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Senator's slush sinks disclosure bill

State Sen. Ron Silver, D-North Miami Beach, cheerfully did his part toward carrying out the Senate's plan for the next-to-last day of the legislative session.

He lay down in the Senate lounge and took a nap.

It was during a two-hour midday recess that figured in President Toni Jennings' strategy to fatally delay a sheaf of anti-environmental bills. Back in session, the Senate killed still more time by making mirth over what had happened to Silver while he slept. Sen. Ginny Brown-Waite, R-Brooksville, had painted his fingernails a bright pink.

Even Silver must be wishing now that he had slumbered longer.

After the recess, the Senate took up a House bill redefining the term "political committee." Though little had been said about it, it turns out to have been one of the most important bills of the session.

Florida law requires political committees that handle more than $500 a year to register, much like candidates, and report who gives them money and how they spend it. Last December, a federal court held this to be unconstitutional because it applied to more than just those committees that are mostly about supporting or opposing candidates and issues in elections. It applied also to those for whom campaign activity is only an "incidental" purpose. U.S. District Judge Patricia Fawsett held that this violated the constitutional rights of "issue advocacy" groups such as Florida Right to Life, which had filed the suit.

She held that the law could not be enforced unless the Legislature narrowed the scope.

As the state appeals, officials in Tallahassee concede that no new committee can presently be compelled to register or report. This would open a potentially vast loophole for special interests to campaign independently for or against candidates, using unlimited contributions like the political parties do, but without having to disclose them. It's also possible that the hundreds of PACs already registered could now ignore the law. A $500 limit on what they take from their contributors would no longer apply, so they could launder huge sums of special-interest money.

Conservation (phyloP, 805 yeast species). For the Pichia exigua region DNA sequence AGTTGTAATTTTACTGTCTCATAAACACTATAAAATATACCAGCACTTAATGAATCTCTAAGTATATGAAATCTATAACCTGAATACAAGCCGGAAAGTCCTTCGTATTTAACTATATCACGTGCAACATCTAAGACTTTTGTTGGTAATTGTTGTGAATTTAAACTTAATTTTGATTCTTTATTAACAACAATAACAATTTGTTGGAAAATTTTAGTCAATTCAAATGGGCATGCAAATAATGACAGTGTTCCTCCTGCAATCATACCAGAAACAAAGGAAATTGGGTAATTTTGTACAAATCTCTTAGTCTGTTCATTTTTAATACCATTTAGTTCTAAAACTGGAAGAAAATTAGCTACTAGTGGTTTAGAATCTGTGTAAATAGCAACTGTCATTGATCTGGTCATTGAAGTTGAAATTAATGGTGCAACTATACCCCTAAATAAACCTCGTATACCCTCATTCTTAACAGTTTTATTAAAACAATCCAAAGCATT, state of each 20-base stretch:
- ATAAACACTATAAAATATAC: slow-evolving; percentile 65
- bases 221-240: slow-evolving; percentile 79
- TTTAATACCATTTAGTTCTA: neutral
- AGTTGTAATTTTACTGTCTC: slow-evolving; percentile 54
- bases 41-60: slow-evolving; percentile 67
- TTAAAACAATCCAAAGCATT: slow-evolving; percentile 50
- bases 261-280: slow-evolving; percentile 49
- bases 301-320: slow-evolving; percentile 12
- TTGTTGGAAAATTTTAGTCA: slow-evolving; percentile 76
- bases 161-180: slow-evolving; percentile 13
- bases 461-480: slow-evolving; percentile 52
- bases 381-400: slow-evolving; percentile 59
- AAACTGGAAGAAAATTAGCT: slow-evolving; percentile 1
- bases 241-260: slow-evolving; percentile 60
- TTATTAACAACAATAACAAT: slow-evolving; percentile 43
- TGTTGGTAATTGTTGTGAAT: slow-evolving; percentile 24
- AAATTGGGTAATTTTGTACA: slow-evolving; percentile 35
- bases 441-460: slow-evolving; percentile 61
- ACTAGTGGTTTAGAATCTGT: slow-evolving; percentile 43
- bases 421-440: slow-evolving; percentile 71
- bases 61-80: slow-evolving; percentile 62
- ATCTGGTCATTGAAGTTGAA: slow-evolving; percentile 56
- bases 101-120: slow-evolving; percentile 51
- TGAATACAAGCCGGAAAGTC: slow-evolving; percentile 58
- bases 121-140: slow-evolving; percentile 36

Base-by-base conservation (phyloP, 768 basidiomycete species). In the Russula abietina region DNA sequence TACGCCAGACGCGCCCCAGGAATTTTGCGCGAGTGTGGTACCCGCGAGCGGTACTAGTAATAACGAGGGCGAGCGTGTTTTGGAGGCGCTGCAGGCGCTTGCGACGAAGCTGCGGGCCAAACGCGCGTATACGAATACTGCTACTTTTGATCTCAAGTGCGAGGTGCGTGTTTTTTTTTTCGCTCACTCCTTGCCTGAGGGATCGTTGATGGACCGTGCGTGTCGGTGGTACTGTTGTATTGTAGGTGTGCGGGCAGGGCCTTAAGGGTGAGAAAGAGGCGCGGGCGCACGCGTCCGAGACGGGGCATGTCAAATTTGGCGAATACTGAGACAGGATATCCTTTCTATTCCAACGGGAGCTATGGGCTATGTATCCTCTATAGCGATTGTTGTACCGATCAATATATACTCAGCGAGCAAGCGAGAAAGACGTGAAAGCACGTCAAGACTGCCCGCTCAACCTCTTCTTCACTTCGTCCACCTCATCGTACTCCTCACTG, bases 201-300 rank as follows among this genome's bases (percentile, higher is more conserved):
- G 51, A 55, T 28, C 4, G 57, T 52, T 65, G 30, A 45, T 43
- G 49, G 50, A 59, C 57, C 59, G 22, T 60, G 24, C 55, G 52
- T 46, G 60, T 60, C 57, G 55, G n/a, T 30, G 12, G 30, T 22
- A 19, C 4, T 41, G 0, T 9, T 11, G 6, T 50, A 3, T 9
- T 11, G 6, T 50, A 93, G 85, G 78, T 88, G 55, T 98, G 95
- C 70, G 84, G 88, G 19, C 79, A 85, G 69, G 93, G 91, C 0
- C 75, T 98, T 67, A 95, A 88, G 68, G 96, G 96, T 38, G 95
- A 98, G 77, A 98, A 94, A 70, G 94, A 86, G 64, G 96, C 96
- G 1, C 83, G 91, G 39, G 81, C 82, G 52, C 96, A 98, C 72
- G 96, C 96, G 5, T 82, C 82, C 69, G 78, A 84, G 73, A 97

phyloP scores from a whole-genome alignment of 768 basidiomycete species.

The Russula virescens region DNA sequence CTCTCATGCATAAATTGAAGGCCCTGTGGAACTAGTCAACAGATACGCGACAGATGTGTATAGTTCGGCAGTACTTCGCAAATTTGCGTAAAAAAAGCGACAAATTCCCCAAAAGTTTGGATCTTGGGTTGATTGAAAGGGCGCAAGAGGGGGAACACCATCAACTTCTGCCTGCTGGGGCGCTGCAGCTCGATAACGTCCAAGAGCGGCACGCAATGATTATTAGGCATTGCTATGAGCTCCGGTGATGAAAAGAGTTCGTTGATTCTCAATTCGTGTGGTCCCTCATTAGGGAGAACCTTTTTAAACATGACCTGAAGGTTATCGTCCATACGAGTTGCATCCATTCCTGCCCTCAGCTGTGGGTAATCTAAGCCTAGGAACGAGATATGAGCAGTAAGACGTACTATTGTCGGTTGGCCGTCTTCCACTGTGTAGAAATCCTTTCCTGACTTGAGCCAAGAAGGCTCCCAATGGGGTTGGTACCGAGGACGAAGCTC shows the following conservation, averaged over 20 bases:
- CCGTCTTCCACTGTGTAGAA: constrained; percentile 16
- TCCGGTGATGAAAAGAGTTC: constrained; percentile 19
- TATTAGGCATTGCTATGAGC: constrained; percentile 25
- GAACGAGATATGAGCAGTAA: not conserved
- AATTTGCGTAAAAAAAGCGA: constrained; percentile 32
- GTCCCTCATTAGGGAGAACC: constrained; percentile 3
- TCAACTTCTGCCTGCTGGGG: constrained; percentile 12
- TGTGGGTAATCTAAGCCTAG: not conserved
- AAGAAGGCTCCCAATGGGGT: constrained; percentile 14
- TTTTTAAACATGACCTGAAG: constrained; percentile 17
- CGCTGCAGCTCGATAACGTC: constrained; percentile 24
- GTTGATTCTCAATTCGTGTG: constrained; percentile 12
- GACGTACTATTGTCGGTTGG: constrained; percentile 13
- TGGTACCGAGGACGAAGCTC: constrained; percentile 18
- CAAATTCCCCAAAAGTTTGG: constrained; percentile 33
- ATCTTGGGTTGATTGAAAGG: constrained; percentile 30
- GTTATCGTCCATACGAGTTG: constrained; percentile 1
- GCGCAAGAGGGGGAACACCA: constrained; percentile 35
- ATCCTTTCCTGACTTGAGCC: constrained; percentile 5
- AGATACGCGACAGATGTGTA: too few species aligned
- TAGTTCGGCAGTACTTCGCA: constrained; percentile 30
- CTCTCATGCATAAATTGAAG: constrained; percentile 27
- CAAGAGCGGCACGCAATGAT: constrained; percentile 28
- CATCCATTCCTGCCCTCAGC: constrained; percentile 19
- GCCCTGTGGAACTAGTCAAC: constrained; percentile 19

Candidates who receive direct contributions from them would still be limited to $500 a pop, and would still have to report them. But the original source of the money would be concealed.

The Florida Elections Commission's staff has said it will continue enforcing the law against committees that are already registered. Others are skeptical.

"While this may be an appropriate stance for the commission to take given their charge to enforce Florida's campaign finance laws," said a report by the staff of the House Governmental Operations committee, "the reality is that the Florida Right to Life case probably has a much broader impact."

In both the House and Senate, committees swiftly approved bills to limit the law to groups whose "major" purpose is to "expressly advocate the election or defeat of a candidate or issue." There was no apparent opposition. The Senate got the House bill April 26 but didn't take it up until May 4. Silver was waiting with an amendment.

Ben Wilcox, executive director of Florida Common Cause, said he pleaded with Silver to leave the bill alone so that it would go straight to the governor after the Senate passed it. Any amendment would send it back to the House, and time was running out.

Silver, he said, assured him that "Everything's worked out in the House. They're ready to take the amendment."

But the Senate was hewing strictly to the constitutional rule that the second and third readings of bills must be on separate days. So it was on May 5, the last day, when the election bill finally passed. The House got it back three hours before adjournment. Amid the turmoil of several major disputes with the Senate, it never came up, and "died in messages," as the official record puts it. The election law was left in shambles.

Silver pleads innocence.

"I can't believe that amendment, that would benefit every one of the members of the Legislature, would not be taken up by the House," he said Wednesday. "I had some assurance the House would take it up."

Who assured him that? He couldn't recall.

What happens now?

"I dunno," Silver said.

Silver's amendment, which effectively killed an indispensable bill, would have doubled the limit, presently $5,000 for House members and $10,000 for most senators, on the transfer of surplus campaign funds to so-called "office accounts."

In other words, slush funds killed the disclosure bill.

It figures.